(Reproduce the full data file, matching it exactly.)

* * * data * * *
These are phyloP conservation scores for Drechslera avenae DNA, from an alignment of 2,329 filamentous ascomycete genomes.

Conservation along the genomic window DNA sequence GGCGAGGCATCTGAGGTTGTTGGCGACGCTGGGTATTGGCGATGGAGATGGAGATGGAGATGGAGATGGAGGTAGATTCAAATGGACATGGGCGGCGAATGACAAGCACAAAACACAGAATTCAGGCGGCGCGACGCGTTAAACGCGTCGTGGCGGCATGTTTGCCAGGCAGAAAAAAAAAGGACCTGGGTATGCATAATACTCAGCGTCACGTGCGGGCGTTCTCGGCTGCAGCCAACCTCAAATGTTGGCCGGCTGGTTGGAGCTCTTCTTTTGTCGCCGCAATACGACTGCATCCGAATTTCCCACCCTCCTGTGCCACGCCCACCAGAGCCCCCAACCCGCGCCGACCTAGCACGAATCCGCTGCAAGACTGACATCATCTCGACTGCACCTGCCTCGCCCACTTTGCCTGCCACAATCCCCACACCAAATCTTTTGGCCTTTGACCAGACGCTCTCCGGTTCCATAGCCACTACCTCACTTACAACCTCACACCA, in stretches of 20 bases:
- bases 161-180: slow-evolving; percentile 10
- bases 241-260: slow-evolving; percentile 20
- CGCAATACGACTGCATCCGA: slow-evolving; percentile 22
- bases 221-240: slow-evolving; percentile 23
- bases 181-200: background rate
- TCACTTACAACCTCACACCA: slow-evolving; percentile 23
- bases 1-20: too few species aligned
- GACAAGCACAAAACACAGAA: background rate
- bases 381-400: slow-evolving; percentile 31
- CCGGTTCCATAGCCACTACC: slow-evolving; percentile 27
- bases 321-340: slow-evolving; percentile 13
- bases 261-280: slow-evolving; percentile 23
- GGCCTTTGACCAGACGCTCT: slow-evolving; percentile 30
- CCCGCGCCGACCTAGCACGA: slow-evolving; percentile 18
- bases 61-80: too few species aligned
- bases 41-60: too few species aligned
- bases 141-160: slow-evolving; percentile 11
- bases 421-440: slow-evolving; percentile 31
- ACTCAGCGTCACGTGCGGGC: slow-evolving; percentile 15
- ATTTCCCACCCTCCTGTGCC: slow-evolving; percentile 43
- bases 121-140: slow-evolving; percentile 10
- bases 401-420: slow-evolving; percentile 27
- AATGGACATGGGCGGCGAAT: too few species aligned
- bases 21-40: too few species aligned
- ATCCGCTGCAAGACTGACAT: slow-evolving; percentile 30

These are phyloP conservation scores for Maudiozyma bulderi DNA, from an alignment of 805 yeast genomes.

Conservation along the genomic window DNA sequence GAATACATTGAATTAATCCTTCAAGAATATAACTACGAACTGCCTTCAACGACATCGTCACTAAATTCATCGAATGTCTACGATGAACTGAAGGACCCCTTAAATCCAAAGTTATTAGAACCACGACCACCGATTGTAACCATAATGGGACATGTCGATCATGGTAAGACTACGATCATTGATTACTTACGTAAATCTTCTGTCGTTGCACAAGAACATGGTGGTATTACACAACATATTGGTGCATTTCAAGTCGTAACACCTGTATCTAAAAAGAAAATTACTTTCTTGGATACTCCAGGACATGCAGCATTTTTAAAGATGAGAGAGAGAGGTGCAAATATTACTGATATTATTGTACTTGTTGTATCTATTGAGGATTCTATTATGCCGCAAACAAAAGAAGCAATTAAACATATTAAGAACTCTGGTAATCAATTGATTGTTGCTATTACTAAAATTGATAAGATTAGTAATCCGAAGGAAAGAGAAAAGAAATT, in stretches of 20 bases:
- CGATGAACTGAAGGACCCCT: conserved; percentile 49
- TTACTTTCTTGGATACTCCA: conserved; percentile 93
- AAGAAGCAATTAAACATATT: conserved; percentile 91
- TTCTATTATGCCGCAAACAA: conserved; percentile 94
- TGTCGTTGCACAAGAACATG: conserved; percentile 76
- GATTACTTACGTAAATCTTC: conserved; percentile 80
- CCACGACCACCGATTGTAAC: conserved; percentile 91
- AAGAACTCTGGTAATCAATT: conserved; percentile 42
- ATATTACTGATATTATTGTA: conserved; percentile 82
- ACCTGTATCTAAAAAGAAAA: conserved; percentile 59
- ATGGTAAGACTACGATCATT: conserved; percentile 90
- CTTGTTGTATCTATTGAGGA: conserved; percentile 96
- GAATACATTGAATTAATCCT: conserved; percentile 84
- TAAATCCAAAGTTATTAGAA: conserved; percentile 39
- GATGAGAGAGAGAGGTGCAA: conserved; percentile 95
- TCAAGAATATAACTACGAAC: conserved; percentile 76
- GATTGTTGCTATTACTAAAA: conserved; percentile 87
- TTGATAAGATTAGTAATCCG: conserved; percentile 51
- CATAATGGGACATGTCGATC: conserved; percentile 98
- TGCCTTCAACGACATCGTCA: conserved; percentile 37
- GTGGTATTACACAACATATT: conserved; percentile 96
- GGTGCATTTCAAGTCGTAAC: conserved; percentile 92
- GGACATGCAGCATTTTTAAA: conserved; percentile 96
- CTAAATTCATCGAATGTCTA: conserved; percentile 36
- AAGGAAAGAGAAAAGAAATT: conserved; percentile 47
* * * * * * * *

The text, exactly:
These are phyloP conservation scores for Drechslera avenae DNA, from an alignment of 2,329 filamentous ascomycete genomes.

Conservation along the genomic window DNA sequence GGCGAGGCATCTGAGGTTGTTGGCGACGCTGGGTATTGGCGATGGAGATGGAGATGGAGATGGAGATGGAGGTAGATTCAAATGGACATGGGCGGCGAATGACAAGCACAAAACACAGAATTCAGGCGGCGCGACGCGTTAAACGCGTCGTGGCGGCATGTTTGCCAGGCAGAAAAAAAAAGGACCTGGGTATGCATAATACTCAGCGTCACGTGCGGGCGTTCTCGGCTGCAGCCAACCTCAAATGTTGGCCGGCTGGTTGGAGCTCTTCTTTTGTCGCCGCAATACGACTGCATCCGAATTTCCCACCCTCCTGTGCCACGCCCACCAGAGCCCCCAACCCGCGCCGACCTAGCACGAATCCGCTGCAAGACTGACATCATCTCGACTGCACCTGCCTCGCCCACTTTGCCTGCCACAATCCCCACACCAAATCTTTTGGCCTTTGACCAGACGCTCTCCGGTTCCATAGCCACTACCTCACTTACAACCTCACACCA, in stretches of 20 bases:
- bases 161-180: slow-evolving; percentile 10
- bases 241-260: slow-evolving; percentile 20
- CGCAATACGACTGCATCCGA: slow-evolving; percentile 22
- bases 221-240: slow-evolving; percentile 23
- bases 181-200: background rate
- TCACTTACAACCTCACACCA: slow-evolving; percentile 23
- bases 1-20: too few species aligned
- GACAAGCACAAAACACAGAA: background rate
- bases 381-400: slow-evolving; percentile 31
- CCGGTTCCATAGCCACTACC: slow-evolving; percentile 27
- bases 321-340: slow-evolving; percentile 13
- bases 261-280: slow-evolving; percentile 23
- GGCCTTTGACCAGACGCTCT: slow-evolving; percentile 30
- CCCGCGCCGACCTAGCACGA: slow-evolving; percentile 18
- bases 61-80: too few species aligned
- bases 41-60: too few species aligned
- bases 141-160: slow-evolving; percentile 11
- bases 421-440: slow-evolving; percentile 31
- ACTCAGCGTCACGTGCGGGC: slow-evolving; percentile 15
- ATTTCCCACCCTCCTGTGCC: slow-evolving; percentile 43
- bases 121-140: slow-evolving; percentile 10
- bases 401-420: slow-evolving; percentile 27
- AATGGACATGGGCGGCGAAT: too few species aligned
- bases 21-40: too few species aligned
- ATCCGCTGCAAGACTGACAT: slow-evolving; percentile 30

These are phyloP conservation scores for Maudiozyma bulderi DNA, from an alignment of 805 yeast genomes.

Conservation along the genomic window DNA sequence GAATACATTGAATTAATCCTTCAAGAATATAACTACGAACTGCCTTCAACGACATCGTCACTAAATTCATCGAATGTCTACGATGAACTGAAGGACCCCTTAAATCCAAAGTTATTAGAACCACGACCACCGATTGTAACCATAATGGGACATGTCGATCATGGTAAGACTACGATCATTGATTACTTACGTAAATCTTCTGTCGTTGCACAAGAACATGGTGGTATTACACAACATATTGGTGCATTTCAAGTCGTAACACCTGTATCTAAAAAGAAAATTACTTTCTTGGATACTCCAGGACATGCAGCATTTTTAAAGATGAGAGAGAGAGGTGCAAATATTACTGATATTATTGTACTTGTTGTATCTATTGAGGATTCTATTATGCCGCAAACAAAAGAAGCAATTAAACATATTAAGAACTCTGGTAATCAATTGATTGTTGCTATTACTAAAATTGATAAGATTAGTAATCCGAAGGAAAGAGAAAAGAAATT, in stretches of 20 bases:
- CGATGAACTGAAGGACCCCT: conserved; percentile 49
- TTACTTTCTTGGATACTCCA: conserved; percentile 93
- AAGAAGCAATTAAACATATT: conserved; percentile 91
- TTCTATTATGCCGCAAACAA: conserved; percentile 94
- TGTCGTTGCACAAGAACATG: conserved; percentile 76
- GATTACTTACGTAAATCTTC: conserved; percentile 80
- CCACGACCACCGATTGTAAC: conserved; percentile 91
- AAGAACTCTGGTAATCAATT: conserved; percentile 42
- ATATTACTGATATTATTGTA: conserved; percentile 82
- ACCTGTATCTAAAAAGAAAA: conserved; percentile 59
- ATGGTAAGACTACGATCATT: conserved; percentile 90
- CTTGTTGTATCTATTGAGGA: conserved; percentile 96
- GAATACATTGAATTAATCCT: conserved; percentile 84
- TAAATCCAAAGTTATTAGAA: conserved; percentile 39
- GATGAGAGAGAGAGGTGCAA: conserved; percentile 95
- TCAAGAATATAACTACGAAC: conserved; percentile 76
- GATTGTTGCTATTACTAAAA: conserved; percentile 87
- TTGATAAGATTAGTAATCCG: conserved; percentile 51
- CATAATGGGACATGTCGATC: conserved; percentile 98
- TGCCTTCAACGACATCGTCA: conserved; percentile 37
- GTGGTATTACACAACATATT: conserved; percentile 96
- GGTGCATTTCAAGTCGTAAC: conserved; percentile 92
- GGACATGCAGCATTTTTAAA: conserved; percentile 96
- CTAAATTCATCGAATGTCTA: conserved; percentile 36
- AAGGAAAGAGAAAAGAAATT: conserved; percentile 47